• Berry crops - blueberries, cranberries, strawberries
  • Oilseed crops - canola, soybean, sunflower, alfalfa 
  • Nuts - cashews, macadamia 
  • And most importantly…… coffee and chocolate!

So you can see the wide variety of foods they help us become able to enjoy, as well as helping to give us beautiful flowers. Therefore, keeping the bee population safe is very important for the health of humans too! 

On the topic of hornets and wasps, these insects help keep the spider and caterpillar population at bay! 

What can we do to protect bees? 

Unfortunately, conservationists are noticing the bee population declining, and specific species of bees becoming endangered due to loss of habitat, disease and pesticide poisoning. The bees are needing our help more than ever! Here are four easy tips on how you can help the bee population: 

  1. Plant Ontario Native Plants to ensure a reliable and varied food supply for native pollinators. They provide bees with their only food source (nectar and pollen) and are also great garden choices, because they’re adapted to local soil and weather conditions. This means, if you plant them in the right spot, they’ll thrive with no extra watering, fertilizers or chemicals.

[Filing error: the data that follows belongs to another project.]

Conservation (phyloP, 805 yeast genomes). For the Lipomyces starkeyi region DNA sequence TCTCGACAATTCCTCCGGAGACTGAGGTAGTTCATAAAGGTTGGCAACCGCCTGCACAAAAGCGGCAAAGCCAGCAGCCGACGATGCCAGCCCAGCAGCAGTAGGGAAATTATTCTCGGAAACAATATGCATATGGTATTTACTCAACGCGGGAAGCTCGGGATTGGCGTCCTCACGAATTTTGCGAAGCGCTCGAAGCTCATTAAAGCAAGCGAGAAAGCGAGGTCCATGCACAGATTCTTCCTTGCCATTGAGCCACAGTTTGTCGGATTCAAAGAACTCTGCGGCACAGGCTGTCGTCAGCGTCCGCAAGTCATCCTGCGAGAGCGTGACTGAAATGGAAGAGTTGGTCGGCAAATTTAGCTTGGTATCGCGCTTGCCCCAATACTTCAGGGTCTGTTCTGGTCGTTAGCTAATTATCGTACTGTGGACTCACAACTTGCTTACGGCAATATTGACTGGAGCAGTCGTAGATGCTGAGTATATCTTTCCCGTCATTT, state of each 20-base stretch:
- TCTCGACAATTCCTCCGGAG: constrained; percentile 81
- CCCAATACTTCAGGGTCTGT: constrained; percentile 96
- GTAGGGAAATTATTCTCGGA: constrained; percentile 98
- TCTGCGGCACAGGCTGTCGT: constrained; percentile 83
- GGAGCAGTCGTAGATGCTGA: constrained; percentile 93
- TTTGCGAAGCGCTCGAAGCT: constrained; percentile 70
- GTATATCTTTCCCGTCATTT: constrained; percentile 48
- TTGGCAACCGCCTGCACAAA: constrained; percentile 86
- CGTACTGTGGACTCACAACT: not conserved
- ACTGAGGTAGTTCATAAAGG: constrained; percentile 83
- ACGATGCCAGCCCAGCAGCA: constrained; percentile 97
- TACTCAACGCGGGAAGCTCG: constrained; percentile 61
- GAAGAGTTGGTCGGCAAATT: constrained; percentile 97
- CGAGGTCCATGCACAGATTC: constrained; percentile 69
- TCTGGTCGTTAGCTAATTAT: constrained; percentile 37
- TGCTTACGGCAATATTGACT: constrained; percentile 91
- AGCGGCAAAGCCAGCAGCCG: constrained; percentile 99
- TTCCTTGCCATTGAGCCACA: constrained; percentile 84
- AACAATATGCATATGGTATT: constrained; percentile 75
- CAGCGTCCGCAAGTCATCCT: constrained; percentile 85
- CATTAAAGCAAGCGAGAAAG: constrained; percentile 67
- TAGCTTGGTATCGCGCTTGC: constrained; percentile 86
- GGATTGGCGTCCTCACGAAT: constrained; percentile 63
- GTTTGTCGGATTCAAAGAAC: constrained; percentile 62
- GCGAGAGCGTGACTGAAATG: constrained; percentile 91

2. Assemble or buy a Bee Hotel and a Bee Bath on your property. Bees and other beneficial insects all need fresh water to drink. But most can’t land in open water, as it puts them at risk of drowning or being caught by predators. A bee bath offers the perfect amount of water to quench their thirst safely. As for bee hotels, Honeybees and bumblebees live in social colonies, but most wild bee species are solitary. Solitary nesting bees use tunnels in the ground, hollowed out plant stems or tunnels in dead trees or fallen logs  to lay their eggs. Messy yards help bees! Leave patches of bare soil in your garden for ground-nesting bees. Leave plant stems standing through winter and keep dead trees or fallen logs.
  3. Consume local honey if you're the honey-eating type 🍯
  4. Volunteer with a local organization dedicated to helping pollinators and ecosystems thrive! (More on that below!).

Get involved locally! 

Three London Environmental Network members offer pollination and beekeeping resources: 

LOLA Bees (London Ontario Learning Apiary) is an urban beekeeping project in the Old East Village. Our mission is to practice natural beekeeping, develop community workshops and experiences, and approach beekeeping as an act of environmental stewardship.
Follow them on Facebook and Instagram.

The London Urban Beekeepers Collective is dedicated to learning about bees and beekeeping, and to providing public education about bees and their role in the ecosystem as we involve ourselves in political advocacy on behalf of the bees. We are committed to promoting the flourishing of both honey bees and native bees in our city.
Follow them on Facebook and Instagram.

Pollinator Pathways Project aims to promote London as a pollinator sanctuary and help provide everyone with the resources and knowledge to create their own garden. Outside the glimmering lights of downtown London lies a hidden paradise for many sentient beings, which we often don't think about. A pollinator's pathway weaves through urban structures. To help their journey, we bring that hidden paradise closer to home.
Follow them on Facebook and Instagram.